PECASE: Relative frequency and phase of extreme expansions of the Antarctic Ice Sheets during the late Neogene
PROPOSAL NO.: 0094078
PRINCIPAL INVESTIGATOR: Bart, Philip
INSTITUTION NAME: Louisiana State University & Agricultural and Mechanical College
TITLE: CAREER: Relative frequency and phase of extreme expansions of the Antarctic Ice Sheets during the late Neogene
NSF RECEIVED DATE: 07/27/2000
Expansions and contractions of the Antarctic Ice Sheets (AISs) have undoubtedly had a profound influence on Earth's climate and global sea-level. However, rather than being a single entity, the Antarctic cryosphere consists of three primary elements: 1) the East Antarctic Ice Sheet (EAIS); 2) the West Antarctic Ice Sheet (WAIS); and 3) the Antarctic Peninsula Ice Cap (APIC). The distinguishing characteristics include significant differences in: 1) ice volume; 2) substratum elevation; 3) ice-surface elevation; and 4) location with respect to latitude. Various lines of evidence indicate that the AISs have undergone significant fluctuations in the past and that fluctuations will continue to occur in the future. The exact nature of the fluctuations has been the subject of many lively debates. According to one line of reasoning, the land-based EAIS has been relatively stable, experiencing only minor fluctuations since forming in the middle Miocene, whereas the marine-based WAIS has been dynamic, waxing and waning frequently since the late Miocene. According to an alternate hypothesis, the ice sheets advanced and retreated synchronously. These two views are incompatible.
The first objective of this proposal is to compare the long-term past behavior of the WAIS to that of the EAIS and APIC. The fluctuations of the AISs involve many aspects (the frequency of changes, the overall magnitude of ice-volume change, etc.), and the activities proposed here specifically concern the frequency and phase of extreme advances of the ice sheet to the continental shelf. The project will build upon previous seismic-stratigraphic investigations of the continental shelves. These studies have clarified many issues concerning the minimum frequency of extreme expansions for the individual ice sheets, but some important questions remain. During the course of the project, the following questions will be evaluated.
Question 1) Were extreme advances of the EAIS and WAIS across the shelf of a similar frequency and coeval? This evaluation is possible because the western Ross Sea continental shelf (Northern Basin) receives drainage from the EAIS, and the eastern Ross Sea (Eastern Basin) receives drainage from the WAIS. Quantitative analyses of the extreme advances from these two areas have been conducted by Alonso et al. (1992) and Bart et al. (2000), respectively. However, the existing single-channel seismic grids are incomplete and can not be used to determine the stratigraphic correlations from Northern Basin to Eastern Basin. It is proposed that high-resolution seismic data (~2000 kms) be acquired to address this issue.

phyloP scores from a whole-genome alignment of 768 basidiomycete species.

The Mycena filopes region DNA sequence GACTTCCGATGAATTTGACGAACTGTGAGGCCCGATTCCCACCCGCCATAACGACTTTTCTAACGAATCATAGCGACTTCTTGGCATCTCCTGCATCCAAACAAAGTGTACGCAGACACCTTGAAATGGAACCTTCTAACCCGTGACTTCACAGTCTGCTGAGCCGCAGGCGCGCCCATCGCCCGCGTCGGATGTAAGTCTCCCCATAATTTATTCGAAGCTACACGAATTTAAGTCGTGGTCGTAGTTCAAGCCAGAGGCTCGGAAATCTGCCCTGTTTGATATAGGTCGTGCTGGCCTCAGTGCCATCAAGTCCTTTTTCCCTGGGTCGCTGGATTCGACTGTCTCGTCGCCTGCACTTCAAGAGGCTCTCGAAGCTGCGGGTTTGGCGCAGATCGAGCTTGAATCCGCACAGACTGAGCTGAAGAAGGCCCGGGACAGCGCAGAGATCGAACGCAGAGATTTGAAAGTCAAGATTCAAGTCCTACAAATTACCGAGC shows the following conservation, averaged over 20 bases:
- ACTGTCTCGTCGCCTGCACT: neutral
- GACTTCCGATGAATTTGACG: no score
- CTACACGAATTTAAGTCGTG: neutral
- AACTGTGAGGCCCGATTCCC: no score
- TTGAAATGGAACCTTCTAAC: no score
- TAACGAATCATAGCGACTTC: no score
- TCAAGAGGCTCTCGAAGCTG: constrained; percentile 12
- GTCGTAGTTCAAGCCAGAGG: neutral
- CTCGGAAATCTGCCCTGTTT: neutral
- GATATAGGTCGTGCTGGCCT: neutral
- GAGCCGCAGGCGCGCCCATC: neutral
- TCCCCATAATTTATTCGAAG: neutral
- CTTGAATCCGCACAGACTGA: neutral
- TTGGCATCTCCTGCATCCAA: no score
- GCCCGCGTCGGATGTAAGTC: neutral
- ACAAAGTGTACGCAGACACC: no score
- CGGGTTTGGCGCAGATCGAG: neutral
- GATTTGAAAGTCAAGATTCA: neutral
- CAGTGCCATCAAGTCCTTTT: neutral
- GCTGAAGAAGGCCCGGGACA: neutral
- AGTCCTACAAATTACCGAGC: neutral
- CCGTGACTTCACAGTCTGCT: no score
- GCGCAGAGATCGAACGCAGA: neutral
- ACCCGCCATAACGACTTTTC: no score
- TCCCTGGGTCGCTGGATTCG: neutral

Question 2) Were extreme advances of the APIC across the shelf as frequent as inferred by Bart and Anderson (1995)? Bart and Anderson (1995) inferred that the APIC advanced across the continental shelf at least 30 times since the middle Miocene. This is significant because it suggests that the advances of the small APIC were an order of magnitude more frequent than the advances of the EAIS and WAIS. Others contest the Bart and Anderson (1995) glacial-unconformity interpretation of seismic reflections, and argue that the advances of the APIC were far fewer (i.e., Larter et al., 1997). The recent drilling on the Antarctic Peninsula outer continental shelf has sampled some but not all of the glacial units, but the sediment recovery was poor, and thus, the glacial history interpretation is still ambiguous. The existing high-resolution seismic grids from the Antarctic Peninsula contain only one regional strike line on the outer continental shelf. This is inadequate to address the controversy of the glacial-unconformity interpretation and the regional correlation of the recent ODP results. It is proposed that high-resolution seismic data (~1000 kms) be acquired in a forthcoming (January 2002) cruise to the Antarctic Peninsula to address these issues.
The second objective of this project is 1) to expand the PI's effort to integrate his ongoing and the proposed experiments into a graduate-level course at LSU, and 2) to develop a pilot outreach program with a Baton Rouge public high school. The Louisiana Department of Education has adopted scientific standards that apply to all sciences. These standards reflect what 9th through 12th grade-level students should be able to do and know. The PI will target one of these standards, the Science As Inquiry Standard 1 Benchmark. The PI will endeavor to share with the students the excitement of conducting scientific research as a way to encourage the students to pursue earth science as a field of study at the university level.
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